Money Matters

Politics, economy and Panama papers

By Ihtasham Ul Haque
Mon, 04, 16


The political temperature continues to rise due to revelation after revelation against 200 Pakistanis involved in the Panama leaks, including the Prime Minister Nawaz Sharif’s family. The obvious causality, however, is once again the national economy which is unlikely to jumpstart considering the recurrence of scandal after scandal.

The issue is further scaring the investors and the matter is compounding due to the delay in the formation of any judicial or inquiry commission by the Pakistan Muslim League-Nawaz government. Stories coming from the official and unofficial quarters suggest that the ruling party is divided over the issue, which is why there has been no decision on setting up a judicial commission or a joint parliamentary committee to probe the issue.

According to one senior Pakistan Muslim League-Nawaz leader, the issue of Panama leaks could have been saved by the prime minister, had the government urgently announced the formation of a parliamentary commission. “But I don’t know why the prime minister and Ihaq Dar are unable to take any decision. Who does not know that the delay is causing numerous political problems to the prime minister, his family and the ruling party at large?”

He said that Pakistan Tehreek-e-Insaf was out to exploit the issue, while the Pakistan Peoples Party was supporting Imran Khan by not accepting any former judge to head the proposed commission. Both the parties were demanding the setting up of a judicial commission under the chief justice of Pakistan. Other parties, including Awami National Party, Jamaat-e-Islami, and Muttahida Qaumi Movement were also saying the same, except Jamiat Ulema-e-Islam of Maulana Fazlur Rehman.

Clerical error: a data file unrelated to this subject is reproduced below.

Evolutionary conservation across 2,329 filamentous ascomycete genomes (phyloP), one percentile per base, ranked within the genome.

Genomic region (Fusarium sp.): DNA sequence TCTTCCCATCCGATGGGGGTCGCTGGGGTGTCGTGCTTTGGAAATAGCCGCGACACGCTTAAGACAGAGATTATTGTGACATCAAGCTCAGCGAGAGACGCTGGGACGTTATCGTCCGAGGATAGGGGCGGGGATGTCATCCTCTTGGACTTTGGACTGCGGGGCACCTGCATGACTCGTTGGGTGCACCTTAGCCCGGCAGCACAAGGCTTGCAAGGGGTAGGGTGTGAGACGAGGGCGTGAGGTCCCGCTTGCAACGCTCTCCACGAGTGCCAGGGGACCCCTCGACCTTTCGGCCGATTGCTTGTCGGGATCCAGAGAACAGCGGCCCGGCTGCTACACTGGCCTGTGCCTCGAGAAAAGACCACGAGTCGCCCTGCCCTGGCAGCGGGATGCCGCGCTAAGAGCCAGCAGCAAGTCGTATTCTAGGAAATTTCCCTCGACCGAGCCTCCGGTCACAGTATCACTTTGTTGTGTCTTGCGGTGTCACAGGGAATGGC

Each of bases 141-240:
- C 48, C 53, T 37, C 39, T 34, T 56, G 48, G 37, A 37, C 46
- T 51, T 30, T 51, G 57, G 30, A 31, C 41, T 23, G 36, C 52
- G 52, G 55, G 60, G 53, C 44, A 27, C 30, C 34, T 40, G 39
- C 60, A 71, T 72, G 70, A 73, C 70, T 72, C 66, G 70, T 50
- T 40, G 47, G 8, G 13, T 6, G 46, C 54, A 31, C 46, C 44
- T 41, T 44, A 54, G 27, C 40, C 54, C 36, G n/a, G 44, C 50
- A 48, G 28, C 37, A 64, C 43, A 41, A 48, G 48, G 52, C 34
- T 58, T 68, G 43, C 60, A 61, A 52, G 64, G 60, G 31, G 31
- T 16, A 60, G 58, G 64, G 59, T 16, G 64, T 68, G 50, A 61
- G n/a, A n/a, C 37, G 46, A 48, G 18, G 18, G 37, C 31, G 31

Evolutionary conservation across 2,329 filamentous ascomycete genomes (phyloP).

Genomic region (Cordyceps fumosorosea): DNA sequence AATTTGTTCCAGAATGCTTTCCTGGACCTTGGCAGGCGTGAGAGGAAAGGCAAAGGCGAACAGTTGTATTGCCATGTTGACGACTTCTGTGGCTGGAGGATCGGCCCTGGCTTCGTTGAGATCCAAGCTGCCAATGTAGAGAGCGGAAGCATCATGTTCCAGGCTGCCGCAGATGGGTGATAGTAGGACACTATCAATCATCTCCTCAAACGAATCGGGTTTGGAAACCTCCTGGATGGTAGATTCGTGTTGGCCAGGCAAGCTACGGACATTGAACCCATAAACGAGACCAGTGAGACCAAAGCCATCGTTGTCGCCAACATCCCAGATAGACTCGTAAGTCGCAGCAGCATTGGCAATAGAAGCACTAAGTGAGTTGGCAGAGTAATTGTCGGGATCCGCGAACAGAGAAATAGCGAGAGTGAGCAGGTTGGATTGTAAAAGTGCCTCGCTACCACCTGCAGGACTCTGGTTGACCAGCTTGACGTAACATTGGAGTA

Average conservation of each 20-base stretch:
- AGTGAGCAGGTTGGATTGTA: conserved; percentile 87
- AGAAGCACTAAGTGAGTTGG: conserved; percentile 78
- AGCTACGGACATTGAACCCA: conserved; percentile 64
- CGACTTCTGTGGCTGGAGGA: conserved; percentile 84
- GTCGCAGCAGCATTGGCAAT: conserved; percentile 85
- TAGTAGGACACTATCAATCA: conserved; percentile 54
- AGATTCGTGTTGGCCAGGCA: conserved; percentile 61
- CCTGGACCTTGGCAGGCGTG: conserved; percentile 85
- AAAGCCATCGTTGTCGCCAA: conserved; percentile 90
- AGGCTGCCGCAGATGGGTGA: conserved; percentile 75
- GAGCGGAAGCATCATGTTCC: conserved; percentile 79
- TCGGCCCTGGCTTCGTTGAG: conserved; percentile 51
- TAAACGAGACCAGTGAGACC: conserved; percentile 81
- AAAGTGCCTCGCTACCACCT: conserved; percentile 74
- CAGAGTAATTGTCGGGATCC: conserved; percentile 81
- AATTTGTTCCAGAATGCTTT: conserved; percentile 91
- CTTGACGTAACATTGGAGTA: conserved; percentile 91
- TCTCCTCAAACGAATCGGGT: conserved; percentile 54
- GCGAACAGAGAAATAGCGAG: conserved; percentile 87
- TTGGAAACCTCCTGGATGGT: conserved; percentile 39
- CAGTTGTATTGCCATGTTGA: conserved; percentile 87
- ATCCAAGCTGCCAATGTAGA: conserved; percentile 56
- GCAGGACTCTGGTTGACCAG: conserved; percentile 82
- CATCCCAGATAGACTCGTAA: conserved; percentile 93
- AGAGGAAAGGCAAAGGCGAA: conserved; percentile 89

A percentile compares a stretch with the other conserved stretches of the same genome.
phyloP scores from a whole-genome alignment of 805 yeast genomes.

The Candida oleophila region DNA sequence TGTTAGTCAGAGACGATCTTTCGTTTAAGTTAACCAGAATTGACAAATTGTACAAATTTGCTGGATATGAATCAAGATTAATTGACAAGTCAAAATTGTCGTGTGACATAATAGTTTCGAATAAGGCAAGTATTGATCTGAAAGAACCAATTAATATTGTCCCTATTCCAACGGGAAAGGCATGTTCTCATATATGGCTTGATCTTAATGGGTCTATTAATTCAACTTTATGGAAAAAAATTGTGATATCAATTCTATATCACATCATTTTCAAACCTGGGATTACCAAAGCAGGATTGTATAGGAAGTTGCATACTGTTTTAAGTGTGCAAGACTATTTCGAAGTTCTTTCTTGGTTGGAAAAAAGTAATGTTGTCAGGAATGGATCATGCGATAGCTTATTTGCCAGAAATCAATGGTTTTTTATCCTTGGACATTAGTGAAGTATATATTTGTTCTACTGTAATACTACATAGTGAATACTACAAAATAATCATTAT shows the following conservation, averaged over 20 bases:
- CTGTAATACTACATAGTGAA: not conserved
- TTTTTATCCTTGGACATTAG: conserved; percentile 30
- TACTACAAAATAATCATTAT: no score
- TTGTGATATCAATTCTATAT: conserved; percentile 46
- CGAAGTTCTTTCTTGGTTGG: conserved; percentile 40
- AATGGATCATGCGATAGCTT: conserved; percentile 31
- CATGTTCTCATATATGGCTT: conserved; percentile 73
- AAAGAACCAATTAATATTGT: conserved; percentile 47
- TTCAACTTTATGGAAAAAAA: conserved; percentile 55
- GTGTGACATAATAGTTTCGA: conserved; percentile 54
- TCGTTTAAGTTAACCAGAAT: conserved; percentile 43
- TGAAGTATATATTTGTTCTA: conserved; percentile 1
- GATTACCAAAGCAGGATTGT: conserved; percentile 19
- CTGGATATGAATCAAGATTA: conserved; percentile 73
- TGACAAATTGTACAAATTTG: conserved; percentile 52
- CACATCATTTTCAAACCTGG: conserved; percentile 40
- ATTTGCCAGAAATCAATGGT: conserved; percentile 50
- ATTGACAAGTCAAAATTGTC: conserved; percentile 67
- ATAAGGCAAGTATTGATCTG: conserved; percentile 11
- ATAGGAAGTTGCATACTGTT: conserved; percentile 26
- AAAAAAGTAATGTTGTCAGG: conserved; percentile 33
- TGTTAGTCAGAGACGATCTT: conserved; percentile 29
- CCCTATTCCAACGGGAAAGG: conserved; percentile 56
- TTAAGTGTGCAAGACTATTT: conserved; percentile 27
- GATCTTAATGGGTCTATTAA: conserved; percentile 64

“The maulana, everyone knows, will blackmail the government for his support over the issue, but how will the prime minister deal with the other major political parties is the big question. I honestly believe the prime minister could have gotten away with the situation by announcing the setting of the parliamentary commission in a timely manner. But now it seems difficult to escape the onslaught,” he said, requesting anonymity.

The situation has turned interesting as on one hand there is a delay in the formation of any commission or parliamentary committee and on the other, the National Accountability Bureau, Federal Investigation Agency, and the Federal Board of Revenue are offering to run a probe.

Though the Federal Board of Revenue authorities have still not been given any permission by Finance Minister Ishaq Dar, they plan to issue notices to 200 Pakistani owners of the offshore companies for allegedly avoiding and evading due taxes. The FBR officials maintain that they have decided to take up the issue on the directive of the Standing Committee of the National Assembly.

According to the details, the FBR will write to the authors of the Panama Paper to share details on the basis of which notices will be issued to the owners of the offshore companies who also include the prime minister’s two sons – Hasan and Hussain.

How well it would go with the rulers is anybody’s guess. But one can be sure that the Federal Board of Revenue’s action will not be endorsed by the government and its ministers who are unprepared to respond to the allegations. They are more curious to find out any tax evasion or money laundering on the part of Imran Khan and his Shaukat Khanum cancer hospital.

The government circles believe that since the matter has not been decided by the government, the Federal Board of Revenue’s initiative to probe the issue is uncalled for. They will have to get the nod of the finance minister to devise any strategy and accomplish any task.

Since the Panama scandal erupted earlier this month, over 50 percent space of the newspapers and the electronic media is being dedicated to discuss the issue, highlighting the unparalleled magnitude of the corruption and tax evasion in Pakistan.

This is perhaps the first time that so many newspaper editorials, articles and talks shows are discussing the grave issue of Panama leaks on regular basis. As the opinion makers mostly recognise corruption as the number one problem, they are seeking a probe to unearth the unprecedented wealth of looters and plunderers.

There is an estimated $21 trillion wealth hidden in the thousands of offshore companies mainly spread in 40 countries. The uproar over the issue has forced the President of the United States and the European Union (EU) higher authorities to look into the issue. Those who think the scandal will die down with the passage of time are certainly living in a fool’s paradise.